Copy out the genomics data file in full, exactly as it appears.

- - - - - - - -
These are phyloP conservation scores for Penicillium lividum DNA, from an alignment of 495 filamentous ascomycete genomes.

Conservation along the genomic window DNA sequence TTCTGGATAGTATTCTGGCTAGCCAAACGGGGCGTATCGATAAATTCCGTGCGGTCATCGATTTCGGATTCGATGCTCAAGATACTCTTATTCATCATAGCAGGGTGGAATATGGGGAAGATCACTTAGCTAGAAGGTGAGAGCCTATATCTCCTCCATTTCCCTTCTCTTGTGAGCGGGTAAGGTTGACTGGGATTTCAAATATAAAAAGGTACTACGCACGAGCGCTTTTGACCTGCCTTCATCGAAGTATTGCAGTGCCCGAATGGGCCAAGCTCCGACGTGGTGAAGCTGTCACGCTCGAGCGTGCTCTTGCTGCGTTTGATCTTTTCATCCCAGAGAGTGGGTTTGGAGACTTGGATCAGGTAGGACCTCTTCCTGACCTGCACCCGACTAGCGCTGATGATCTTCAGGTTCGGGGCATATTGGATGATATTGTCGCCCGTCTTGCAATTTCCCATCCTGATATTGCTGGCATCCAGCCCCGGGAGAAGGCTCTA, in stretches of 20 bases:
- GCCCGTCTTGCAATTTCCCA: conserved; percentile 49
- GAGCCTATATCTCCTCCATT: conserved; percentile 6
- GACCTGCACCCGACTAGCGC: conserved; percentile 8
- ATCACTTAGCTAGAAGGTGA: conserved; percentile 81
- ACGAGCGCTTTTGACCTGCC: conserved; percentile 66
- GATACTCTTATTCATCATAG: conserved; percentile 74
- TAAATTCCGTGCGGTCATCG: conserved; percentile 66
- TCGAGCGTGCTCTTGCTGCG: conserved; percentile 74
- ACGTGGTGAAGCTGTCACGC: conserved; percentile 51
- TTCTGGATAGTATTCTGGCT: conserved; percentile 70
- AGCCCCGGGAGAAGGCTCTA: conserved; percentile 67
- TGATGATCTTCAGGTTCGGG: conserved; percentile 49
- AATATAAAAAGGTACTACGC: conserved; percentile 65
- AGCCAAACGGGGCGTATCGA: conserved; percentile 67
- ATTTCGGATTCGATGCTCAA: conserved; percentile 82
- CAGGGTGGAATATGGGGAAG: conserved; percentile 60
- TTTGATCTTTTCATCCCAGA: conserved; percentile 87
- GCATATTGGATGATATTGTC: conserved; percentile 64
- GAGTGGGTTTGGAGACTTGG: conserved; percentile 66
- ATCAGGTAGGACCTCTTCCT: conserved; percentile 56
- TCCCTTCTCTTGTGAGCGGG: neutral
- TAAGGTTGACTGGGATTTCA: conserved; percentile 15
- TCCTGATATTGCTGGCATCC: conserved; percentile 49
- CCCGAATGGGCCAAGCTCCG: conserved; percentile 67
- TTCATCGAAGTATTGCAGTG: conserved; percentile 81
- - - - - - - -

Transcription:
These are phyloP conservation scores for Penicillium lividum DNA, from an alignment of 495 filamentous ascomycete genomes.

Conservation along the genomic window DNA sequence TTCTGGATAGTATTCTGGCTAGCCAAACGGGGCGTATCGATAAATTCCGTGCGGTCATCGATTTCGGATTCGATGCTCAAGATACTCTTATTCATCATAGCAGGGTGGAATATGGGGAAGATCACTTAGCTAGAAGGTGAGAGCCTATATCTCCTCCATTTCCCTTCTCTTGTGAGCGGGTAAGGTTGACTGGGATTTCAAATATAAAAAGGTACTACGCACGAGCGCTTTTGACCTGCCTTCATCGAAGTATTGCAGTGCCCGAATGGGCCAAGCTCCGACGTGGTGAAGCTGTCACGCTCGAGCGTGCTCTTGCTGCGTTTGATCTTTTCATCCCAGAGAGTGGGTTTGGAGACTTGGATCAGGTAGGACCTCTTCCTGACCTGCACCCGACTAGCGCTGATGATCTTCAGGTTCGGGGCATATTGGATGATATTGTCGCCCGTCTTGCAATTTCCCATCCTGATATTGCTGGCATCCAGCCCCGGGAGAAGGCTCTA, in stretches of 20 bases:
- GCCCGTCTTGCAATTTCCCA: conserved; percentile 49
- GAGCCTATATCTCCTCCATT: conserved; percentile 6
- GACCTGCACCCGACTAGCGC: conserved; percentile 8
- ATCACTTAGCTAGAAGGTGA: conserved; percentile 81
- ACGAGCGCTTTTGACCTGCC: conserved; percentile 66
- GATACTCTTATTCATCATAG: conserved; percentile 74
- TAAATTCCGTGCGGTCATCG: conserved; percentile 66
- TCGAGCGTGCTCTTGCTGCG: conserved; percentile 74
- ACGTGGTGAAGCTGTCACGC: conserved; percentile 51
- TTCTGGATAGTATTCTGGCT: conserved; percentile 70
- AGCCCCGGGAGAAGGCTCTA: conserved; percentile 67
- TGATGATCTTCAGGTTCGGG: conserved; percentile 49
- AATATAAAAAGGTACTACGC: conserved; percentile 65
- AGCCAAACGGGGCGTATCGA: conserved; percentile 67
- ATTTCGGATTCGATGCTCAA: conserved; percentile 82
- CAGGGTGGAATATGGGGAAG: conserved; percentile 60
- TTTGATCTTTTCATCCCAGA: conserved; percentile 87
- GCATATTGGATGATATTGTC: conserved; percentile 64
- GAGTGGGTTTGGAGACTTGG: conserved; percentile 66
- ATCAGGTAGGACCTCTTCCT: conserved; percentile 56
- TCCCTTCTCTTGTGAGCGGG: neutral
- TAAGGTTGACTGGGATTTCA: conserved; percentile 15
- TCCTGATATTGCTGGCATCC: conserved; percentile 49
- CCCGAATGGGCCAAGCTCCG: conserved; percentile 67
- TTCATCGAAGTATTGCAGTG: conserved; percentile 81